As we begin to engage in another round of deficit hysteria, it's helpful to remember that the notion that balancing the budget will help the economy is possibly the most widespread and most harmful lie in politics at the moment.
It's not hard to prove, either. No one disputes that a lack of jobs is due to a lack of business investment in creating jobs. The question is why businesses aren't creating those jobs.
We'll discuss the reasons below the fold.
The first and simplest conservative lie is that taxes and regulations are killing investment. Yet we know that effective business taxes are lower now than they were decades ago when many more jobs were being created, and we also know that corporate profits and stock prices are at record highs. That argument is easy to dismiss out of hand as partisan hackery.
The more sophisticated plutocratic lie is that uncertainty about America's fiscal future is causing a lack of investment. The argument goes that businesses won't invest in America because it's not clear that America will be able to pay its bills without hyperfinflation to cover unsustainable debts.
But this is also an easily disproven lie. Let's ignore for the moment the fact that the deficit is shrinking. It turns out that there is a market that directly prices the risk of the United States defaulting on our obligations: the U.S. treasuries market. The signal that global investors are leery of U.S. debt would be rising prices on treasuries, and/or investors fleeing the treasuries market. But the opposite has been happening. Not only are investors not fleeing U.S. treasuries, the market has been so strong that many have speculated there's a bubble in U.S. treasuries. Only with the Republican-led threat of default has the treasuries market started to destabilize.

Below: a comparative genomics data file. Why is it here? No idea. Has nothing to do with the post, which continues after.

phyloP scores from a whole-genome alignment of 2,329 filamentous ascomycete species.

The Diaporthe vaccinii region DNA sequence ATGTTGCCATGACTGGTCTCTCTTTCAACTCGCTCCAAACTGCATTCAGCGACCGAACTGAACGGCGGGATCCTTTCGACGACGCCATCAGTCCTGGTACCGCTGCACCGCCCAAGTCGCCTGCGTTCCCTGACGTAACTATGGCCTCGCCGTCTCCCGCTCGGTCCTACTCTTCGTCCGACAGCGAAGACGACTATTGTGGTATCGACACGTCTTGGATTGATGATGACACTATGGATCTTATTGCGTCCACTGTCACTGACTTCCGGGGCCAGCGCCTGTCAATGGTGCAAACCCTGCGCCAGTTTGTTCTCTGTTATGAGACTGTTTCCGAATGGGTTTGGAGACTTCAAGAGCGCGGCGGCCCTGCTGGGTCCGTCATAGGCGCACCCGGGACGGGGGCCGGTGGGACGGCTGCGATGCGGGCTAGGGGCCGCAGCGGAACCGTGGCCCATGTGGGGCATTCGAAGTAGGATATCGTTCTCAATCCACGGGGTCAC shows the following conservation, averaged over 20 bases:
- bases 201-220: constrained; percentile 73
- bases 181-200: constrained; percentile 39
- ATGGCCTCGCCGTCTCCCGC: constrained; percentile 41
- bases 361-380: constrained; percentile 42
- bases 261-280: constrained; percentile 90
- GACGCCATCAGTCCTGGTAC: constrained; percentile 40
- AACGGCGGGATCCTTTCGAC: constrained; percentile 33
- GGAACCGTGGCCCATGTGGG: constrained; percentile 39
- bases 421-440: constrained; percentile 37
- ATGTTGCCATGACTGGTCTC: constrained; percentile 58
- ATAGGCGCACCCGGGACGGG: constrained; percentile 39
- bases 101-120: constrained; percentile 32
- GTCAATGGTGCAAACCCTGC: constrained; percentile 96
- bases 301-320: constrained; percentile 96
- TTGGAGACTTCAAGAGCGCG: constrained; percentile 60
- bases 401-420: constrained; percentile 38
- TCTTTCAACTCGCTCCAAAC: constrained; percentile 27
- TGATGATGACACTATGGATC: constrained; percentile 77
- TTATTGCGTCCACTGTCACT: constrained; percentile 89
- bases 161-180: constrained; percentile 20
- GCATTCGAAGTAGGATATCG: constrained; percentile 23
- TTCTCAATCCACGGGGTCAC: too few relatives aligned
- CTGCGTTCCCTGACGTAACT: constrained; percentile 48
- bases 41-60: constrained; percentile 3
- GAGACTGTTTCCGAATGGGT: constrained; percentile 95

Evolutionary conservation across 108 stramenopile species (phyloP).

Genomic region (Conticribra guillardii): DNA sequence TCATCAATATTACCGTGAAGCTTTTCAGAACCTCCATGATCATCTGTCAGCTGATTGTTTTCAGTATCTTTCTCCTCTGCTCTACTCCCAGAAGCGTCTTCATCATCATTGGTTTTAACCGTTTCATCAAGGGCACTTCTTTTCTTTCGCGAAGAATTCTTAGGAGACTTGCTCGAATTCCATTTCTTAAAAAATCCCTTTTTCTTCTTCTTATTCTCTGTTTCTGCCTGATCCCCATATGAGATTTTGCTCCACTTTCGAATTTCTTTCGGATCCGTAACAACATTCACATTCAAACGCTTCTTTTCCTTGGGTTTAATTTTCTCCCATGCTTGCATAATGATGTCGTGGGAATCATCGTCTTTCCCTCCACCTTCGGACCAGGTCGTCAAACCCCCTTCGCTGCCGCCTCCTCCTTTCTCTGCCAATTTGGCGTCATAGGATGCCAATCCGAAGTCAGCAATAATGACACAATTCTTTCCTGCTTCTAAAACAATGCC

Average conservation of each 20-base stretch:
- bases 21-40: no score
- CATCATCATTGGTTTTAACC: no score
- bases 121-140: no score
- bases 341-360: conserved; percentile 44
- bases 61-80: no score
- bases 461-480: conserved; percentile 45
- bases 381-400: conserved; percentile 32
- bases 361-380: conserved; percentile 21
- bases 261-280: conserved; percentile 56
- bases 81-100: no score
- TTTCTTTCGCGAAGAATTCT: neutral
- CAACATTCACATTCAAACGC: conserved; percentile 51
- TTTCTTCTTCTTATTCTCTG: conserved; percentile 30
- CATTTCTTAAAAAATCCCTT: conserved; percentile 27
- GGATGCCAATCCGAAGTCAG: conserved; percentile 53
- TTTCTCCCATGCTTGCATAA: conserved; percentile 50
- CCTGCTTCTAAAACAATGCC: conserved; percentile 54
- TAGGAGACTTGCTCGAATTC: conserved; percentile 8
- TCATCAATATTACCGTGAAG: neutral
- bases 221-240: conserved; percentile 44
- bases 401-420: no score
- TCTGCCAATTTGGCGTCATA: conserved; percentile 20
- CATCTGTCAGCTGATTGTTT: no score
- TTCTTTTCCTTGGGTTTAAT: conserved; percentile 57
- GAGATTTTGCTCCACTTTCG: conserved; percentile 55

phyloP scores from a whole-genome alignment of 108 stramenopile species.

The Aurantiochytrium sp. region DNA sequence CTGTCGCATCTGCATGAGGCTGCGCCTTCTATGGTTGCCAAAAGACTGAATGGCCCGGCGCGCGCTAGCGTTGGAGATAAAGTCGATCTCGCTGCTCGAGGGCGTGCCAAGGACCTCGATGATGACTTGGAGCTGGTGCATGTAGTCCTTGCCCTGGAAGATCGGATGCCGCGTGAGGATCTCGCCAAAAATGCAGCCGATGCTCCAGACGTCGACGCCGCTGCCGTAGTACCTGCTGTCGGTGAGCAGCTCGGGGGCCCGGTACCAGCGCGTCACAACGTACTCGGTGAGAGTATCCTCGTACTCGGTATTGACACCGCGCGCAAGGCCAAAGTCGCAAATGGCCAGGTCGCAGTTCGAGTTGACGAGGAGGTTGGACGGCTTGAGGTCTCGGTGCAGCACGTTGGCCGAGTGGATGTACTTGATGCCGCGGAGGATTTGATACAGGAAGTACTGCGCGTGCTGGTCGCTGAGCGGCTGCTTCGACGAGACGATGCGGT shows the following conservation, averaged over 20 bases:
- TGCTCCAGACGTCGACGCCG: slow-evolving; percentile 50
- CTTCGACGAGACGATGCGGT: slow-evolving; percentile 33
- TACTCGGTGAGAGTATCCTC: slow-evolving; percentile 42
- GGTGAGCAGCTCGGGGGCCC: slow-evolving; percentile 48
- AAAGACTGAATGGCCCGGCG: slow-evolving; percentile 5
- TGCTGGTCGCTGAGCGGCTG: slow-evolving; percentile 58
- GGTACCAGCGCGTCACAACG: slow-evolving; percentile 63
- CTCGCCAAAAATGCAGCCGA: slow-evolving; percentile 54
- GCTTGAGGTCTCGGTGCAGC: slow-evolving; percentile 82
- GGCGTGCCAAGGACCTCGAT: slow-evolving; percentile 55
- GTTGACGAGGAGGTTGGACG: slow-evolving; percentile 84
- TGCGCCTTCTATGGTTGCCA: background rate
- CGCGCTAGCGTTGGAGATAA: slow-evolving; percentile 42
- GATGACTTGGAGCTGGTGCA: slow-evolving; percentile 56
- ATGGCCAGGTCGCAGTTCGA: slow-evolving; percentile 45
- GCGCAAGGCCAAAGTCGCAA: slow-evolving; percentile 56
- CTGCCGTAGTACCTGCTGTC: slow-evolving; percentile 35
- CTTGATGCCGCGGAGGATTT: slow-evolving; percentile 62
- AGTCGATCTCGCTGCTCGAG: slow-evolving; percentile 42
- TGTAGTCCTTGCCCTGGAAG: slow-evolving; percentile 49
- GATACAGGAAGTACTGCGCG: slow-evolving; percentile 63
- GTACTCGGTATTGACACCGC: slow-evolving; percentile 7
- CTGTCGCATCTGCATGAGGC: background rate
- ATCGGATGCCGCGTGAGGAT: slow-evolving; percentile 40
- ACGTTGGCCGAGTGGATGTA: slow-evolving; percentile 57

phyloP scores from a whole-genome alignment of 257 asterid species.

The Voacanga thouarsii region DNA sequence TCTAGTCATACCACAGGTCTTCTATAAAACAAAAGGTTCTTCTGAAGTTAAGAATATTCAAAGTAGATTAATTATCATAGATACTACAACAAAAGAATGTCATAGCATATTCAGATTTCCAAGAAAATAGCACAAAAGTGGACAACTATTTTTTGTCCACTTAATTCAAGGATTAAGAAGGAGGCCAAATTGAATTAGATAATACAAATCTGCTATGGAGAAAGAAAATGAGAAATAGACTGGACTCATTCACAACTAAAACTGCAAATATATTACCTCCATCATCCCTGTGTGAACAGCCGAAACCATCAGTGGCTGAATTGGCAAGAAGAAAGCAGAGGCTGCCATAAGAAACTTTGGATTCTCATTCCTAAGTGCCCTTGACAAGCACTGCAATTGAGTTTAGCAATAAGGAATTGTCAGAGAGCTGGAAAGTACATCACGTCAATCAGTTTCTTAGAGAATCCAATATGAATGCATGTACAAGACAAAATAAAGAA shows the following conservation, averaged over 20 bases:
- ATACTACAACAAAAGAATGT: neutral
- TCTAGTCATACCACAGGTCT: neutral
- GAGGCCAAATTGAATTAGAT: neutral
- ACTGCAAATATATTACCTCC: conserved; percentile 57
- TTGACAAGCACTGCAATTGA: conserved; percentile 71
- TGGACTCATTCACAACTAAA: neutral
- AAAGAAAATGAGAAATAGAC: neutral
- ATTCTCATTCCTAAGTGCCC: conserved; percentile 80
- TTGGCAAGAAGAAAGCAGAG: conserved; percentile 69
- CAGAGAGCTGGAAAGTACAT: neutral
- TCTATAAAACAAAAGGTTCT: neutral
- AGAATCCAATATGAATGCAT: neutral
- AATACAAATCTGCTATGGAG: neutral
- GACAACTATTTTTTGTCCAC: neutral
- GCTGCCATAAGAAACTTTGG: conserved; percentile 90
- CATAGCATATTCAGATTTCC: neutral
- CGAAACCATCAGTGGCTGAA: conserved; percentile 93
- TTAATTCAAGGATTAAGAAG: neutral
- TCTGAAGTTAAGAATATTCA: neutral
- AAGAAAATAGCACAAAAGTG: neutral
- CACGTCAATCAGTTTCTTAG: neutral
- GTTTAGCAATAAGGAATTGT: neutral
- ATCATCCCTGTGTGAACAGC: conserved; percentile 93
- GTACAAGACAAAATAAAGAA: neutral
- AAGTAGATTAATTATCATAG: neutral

It's important to restate this. There is an easy way to know if lack of confidence in U.S. debt obligations is causing lack of business investment. As long as the U.S. treasuries market is strong, saying that U.S. debt is the problem with business investment is a bald-faced lie. It's just objectively not true.
It's theoretically possible for debt to take on problematic levels at some point in the medium to far future. But the easiest and best way to reduce debt is by growing the economy. And if we know that low consumer demand is the reason for weak economic performance, it's insane to hurt consumer demand now by reducing government spending ni order to "solve" a possible long-term problem later. It makes no sense at all.
Whenever you see someone claiming that "reducing entitlements" now is the key to economic recovery, it's important to know that that person is either economically ignorant or deliberately conning you. More likely the latter.
They know that income inequality and corporate profits are at all time highs, and that maintaining current Medicare and Social Security obligations 20 years from now will likely mean higher taxes on them in the future. That's undoubtedly true, and entirely appropriate given rampant inequality. They also know that a much more progressive Millennial generation of voters won't hesitate to raise those taxes in 20 years.
So these people are lying to you, pretending that cutting "entitlements" will improve the economy today. They know it won't. They know it will do the opposite.
They're just lying. And nearly every major reporter in Washington is aiding and abetting that lie.
Cross-posted from Digby's Hullabaloo